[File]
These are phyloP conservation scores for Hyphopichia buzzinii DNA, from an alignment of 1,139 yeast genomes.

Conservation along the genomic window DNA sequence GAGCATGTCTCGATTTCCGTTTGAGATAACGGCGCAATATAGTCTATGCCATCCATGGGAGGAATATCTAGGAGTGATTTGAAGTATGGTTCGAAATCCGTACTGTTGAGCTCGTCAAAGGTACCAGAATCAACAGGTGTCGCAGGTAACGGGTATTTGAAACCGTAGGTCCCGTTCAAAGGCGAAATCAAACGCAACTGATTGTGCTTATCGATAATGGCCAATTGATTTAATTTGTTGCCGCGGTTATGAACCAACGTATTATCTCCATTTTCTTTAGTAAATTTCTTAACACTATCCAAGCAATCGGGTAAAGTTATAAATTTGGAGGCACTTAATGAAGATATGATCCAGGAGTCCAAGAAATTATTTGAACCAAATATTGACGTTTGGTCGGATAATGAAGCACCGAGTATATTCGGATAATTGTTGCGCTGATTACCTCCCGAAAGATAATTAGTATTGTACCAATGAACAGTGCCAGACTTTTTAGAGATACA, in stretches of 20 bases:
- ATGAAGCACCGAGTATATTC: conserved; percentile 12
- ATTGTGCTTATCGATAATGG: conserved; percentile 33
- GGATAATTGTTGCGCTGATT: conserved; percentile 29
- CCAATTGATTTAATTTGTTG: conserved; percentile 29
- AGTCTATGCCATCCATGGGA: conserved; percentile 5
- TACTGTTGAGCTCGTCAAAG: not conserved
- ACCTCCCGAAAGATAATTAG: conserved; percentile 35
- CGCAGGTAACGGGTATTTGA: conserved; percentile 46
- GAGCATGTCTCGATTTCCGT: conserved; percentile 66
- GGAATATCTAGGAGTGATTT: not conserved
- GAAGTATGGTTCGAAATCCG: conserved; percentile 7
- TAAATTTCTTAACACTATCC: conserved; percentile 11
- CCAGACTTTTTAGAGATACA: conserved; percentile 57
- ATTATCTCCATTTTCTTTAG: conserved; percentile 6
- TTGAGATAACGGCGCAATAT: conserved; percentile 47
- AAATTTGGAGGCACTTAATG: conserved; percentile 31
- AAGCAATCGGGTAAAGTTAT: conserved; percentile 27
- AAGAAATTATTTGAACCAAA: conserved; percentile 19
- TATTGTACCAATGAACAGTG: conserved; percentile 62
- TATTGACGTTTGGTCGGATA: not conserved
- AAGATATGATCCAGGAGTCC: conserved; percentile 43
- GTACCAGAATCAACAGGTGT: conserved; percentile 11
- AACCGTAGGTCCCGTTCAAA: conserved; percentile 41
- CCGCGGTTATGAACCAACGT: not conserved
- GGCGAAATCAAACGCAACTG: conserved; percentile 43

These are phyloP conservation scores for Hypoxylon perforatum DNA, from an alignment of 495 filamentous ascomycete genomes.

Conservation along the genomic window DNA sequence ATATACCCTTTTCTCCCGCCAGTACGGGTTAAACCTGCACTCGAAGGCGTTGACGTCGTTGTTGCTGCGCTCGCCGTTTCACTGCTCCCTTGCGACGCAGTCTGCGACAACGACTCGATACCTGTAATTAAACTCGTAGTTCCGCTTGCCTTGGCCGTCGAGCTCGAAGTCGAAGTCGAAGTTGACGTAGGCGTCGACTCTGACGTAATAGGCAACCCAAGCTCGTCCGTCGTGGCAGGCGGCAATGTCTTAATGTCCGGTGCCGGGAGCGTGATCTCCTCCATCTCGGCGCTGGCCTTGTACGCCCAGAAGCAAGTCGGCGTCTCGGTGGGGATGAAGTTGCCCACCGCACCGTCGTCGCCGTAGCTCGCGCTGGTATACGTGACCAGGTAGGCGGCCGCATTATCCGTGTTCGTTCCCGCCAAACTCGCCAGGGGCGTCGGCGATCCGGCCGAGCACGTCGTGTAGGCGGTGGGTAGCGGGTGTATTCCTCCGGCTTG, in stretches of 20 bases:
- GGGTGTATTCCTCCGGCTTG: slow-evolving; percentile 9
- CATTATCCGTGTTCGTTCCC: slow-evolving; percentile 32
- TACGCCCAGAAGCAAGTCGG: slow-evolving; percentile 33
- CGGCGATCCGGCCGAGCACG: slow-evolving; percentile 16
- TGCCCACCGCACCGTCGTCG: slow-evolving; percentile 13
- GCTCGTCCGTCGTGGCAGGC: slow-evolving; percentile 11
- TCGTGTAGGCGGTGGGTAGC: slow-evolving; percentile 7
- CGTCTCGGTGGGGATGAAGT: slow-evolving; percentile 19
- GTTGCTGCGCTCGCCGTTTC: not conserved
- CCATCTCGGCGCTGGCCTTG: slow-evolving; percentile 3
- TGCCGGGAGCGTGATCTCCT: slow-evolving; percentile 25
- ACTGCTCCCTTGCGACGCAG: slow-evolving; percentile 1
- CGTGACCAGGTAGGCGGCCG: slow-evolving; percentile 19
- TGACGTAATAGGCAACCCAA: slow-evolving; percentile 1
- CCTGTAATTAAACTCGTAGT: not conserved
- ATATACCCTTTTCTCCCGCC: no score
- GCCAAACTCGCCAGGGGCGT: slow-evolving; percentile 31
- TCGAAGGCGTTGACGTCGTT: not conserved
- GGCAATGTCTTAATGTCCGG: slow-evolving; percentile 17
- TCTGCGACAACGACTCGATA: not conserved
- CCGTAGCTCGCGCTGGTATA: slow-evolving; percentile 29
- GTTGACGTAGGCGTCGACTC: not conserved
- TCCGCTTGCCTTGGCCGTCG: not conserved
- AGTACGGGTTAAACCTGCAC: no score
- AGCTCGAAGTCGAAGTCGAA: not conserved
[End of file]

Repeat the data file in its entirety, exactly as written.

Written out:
These are phyloP conservation scores for Hyphopichia buzzinii DNA, from an alignment of 1,139 yeast genomes.

Conservation along the genomic window DNA sequence GAGCATGTCTCGATTTCCGTTTGAGATAACGGCGCAATATAGTCTATGCCATCCATGGGAGGAATATCTAGGAGTGATTTGAAGTATGGTTCGAAATCCGTACTGTTGAGCTCGTCAAAGGTACCAGAATCAACAGGTGTCGCAGGTAACGGGTATTTGAAACCGTAGGTCCCGTTCAAAGGCGAAATCAAACGCAACTGATTGTGCTTATCGATAATGGCCAATTGATTTAATTTGTTGCCGCGGTTATGAACCAACGTATTATCTCCATTTTCTTTAGTAAATTTCTTAACACTATCCAAGCAATCGGGTAAAGTTATAAATTTGGAGGCACTTAATGAAGATATGATCCAGGAGTCCAAGAAATTATTTGAACCAAATATTGACGTTTGGTCGGATAATGAAGCACCGAGTATATTCGGATAATTGTTGCGCTGATTACCTCCCGAAAGATAATTAGTATTGTACCAATGAACAGTGCCAGACTTTTTAGAGATACA, in stretches of 20 bases:
- ATGAAGCACCGAGTATATTC: conserved; percentile 12
- ATTGTGCTTATCGATAATGG: conserved; percentile 33
- GGATAATTGTTGCGCTGATT: conserved; percentile 29
- CCAATTGATTTAATTTGTTG: conserved; percentile 29
- AGTCTATGCCATCCATGGGA: conserved; percentile 5
- TACTGTTGAGCTCGTCAAAG: not conserved
- ACCTCCCGAAAGATAATTAG: conserved; percentile 35
- CGCAGGTAACGGGTATTTGA: conserved; percentile 46
- GAGCATGTCTCGATTTCCGT: conserved; percentile 66
- GGAATATCTAGGAGTGATTT: not conserved
- GAAGTATGGTTCGAAATCCG: conserved; percentile 7
- TAAATTTCTTAACACTATCC: conserved; percentile 11
- CCAGACTTTTTAGAGATACA: conserved; percentile 57
- ATTATCTCCATTTTCTTTAG: conserved; percentile 6
- TTGAGATAACGGCGCAATAT: conserved; percentile 47
- AAATTTGGAGGCACTTAATG: conserved; percentile 31
- AAGCAATCGGGTAAAGTTAT: conserved; percentile 27
- AAGAAATTATTTGAACCAAA: conserved; percentile 19
- TATTGTACCAATGAACAGTG: conserved; percentile 62
- TATTGACGTTTGGTCGGATA: not conserved
- AAGATATGATCCAGGAGTCC: conserved; percentile 43
- GTACCAGAATCAACAGGTGT: conserved; percentile 11
- AACCGTAGGTCCCGTTCAAA: conserved; percentile 41
- CCGCGGTTATGAACCAACGT: not conserved
- GGCGAAATCAAACGCAACTG: conserved; percentile 43

These are phyloP conservation scores for Hypoxylon perforatum DNA, from an alignment of 495 filamentous ascomycete genomes.

Conservation along the genomic window DNA sequence ATATACCCTTTTCTCCCGCCAGTACGGGTTAAACCTGCACTCGAAGGCGTTGACGTCGTTGTTGCTGCGCTCGCCGTTTCACTGCTCCCTTGCGACGCAGTCTGCGACAACGACTCGATACCTGTAATTAAACTCGTAGTTCCGCTTGCCTTGGCCGTCGAGCTCGAAGTCGAAGTCGAAGTTGACGTAGGCGTCGACTCTGACGTAATAGGCAACCCAAGCTCGTCCGTCGTGGCAGGCGGCAATGTCTTAATGTCCGGTGCCGGGAGCGTGATCTCCTCCATCTCGGCGCTGGCCTTGTACGCCCAGAAGCAAGTCGGCGTCTCGGTGGGGATGAAGTTGCCCACCGCACCGTCGTCGCCGTAGCTCGCGCTGGTATACGTGACCAGGTAGGCGGCCGCATTATCCGTGTTCGTTCCCGCCAAACTCGCCAGGGGCGTCGGCGATCCGGCCGAGCACGTCGTGTAGGCGGTGGGTAGCGGGTGTATTCCTCCGGCTTG, in stretches of 20 bases:
- GGGTGTATTCCTCCGGCTTG: slow-evolving; percentile 9
- CATTATCCGTGTTCGTTCCC: slow-evolving; percentile 32
- TACGCCCAGAAGCAAGTCGG: slow-evolving; percentile 33
- CGGCGATCCGGCCGAGCACG: slow-evolving; percentile 16
- TGCCCACCGCACCGTCGTCG: slow-evolving; percentile 13
- GCTCGTCCGTCGTGGCAGGC: slow-evolving; percentile 11
- TCGTGTAGGCGGTGGGTAGC: slow-evolving; percentile 7
- CGTCTCGGTGGGGATGAAGT: slow-evolving; percentile 19
- GTTGCTGCGCTCGCCGTTTC: not conserved
- CCATCTCGGCGCTGGCCTTG: slow-evolving; percentile 3
- TGCCGGGAGCGTGATCTCCT: slow-evolving; percentile 25
- ACTGCTCCCTTGCGACGCAG: slow-evolving; percentile 1
- CGTGACCAGGTAGGCGGCCG: slow-evolving; percentile 19
- TGACGTAATAGGCAACCCAA: slow-evolving; percentile 1
- CCTGTAATTAAACTCGTAGT: not conserved
- ATATACCCTTTTCTCCCGCC: no score
- GCCAAACTCGCCAGGGGCGT: slow-evolving; percentile 31
- TCGAAGGCGTTGACGTCGTT: not conserved
- GGCAATGTCTTAATGTCCGG: slow-evolving; percentile 17
- TCTGCGACAACGACTCGATA: not conserved
- CCGTAGCTCGCGCTGGTATA: slow-evolving; percentile 29
- GTTGACGTAGGCGTCGACTC: not conserved
- TCCGCTTGCCTTGGCCGTCG: not conserved
- AGTACGGGTTAAACCTGCAC: no score
- AGCTCGAAGTCGAAGTCGAA: not conserved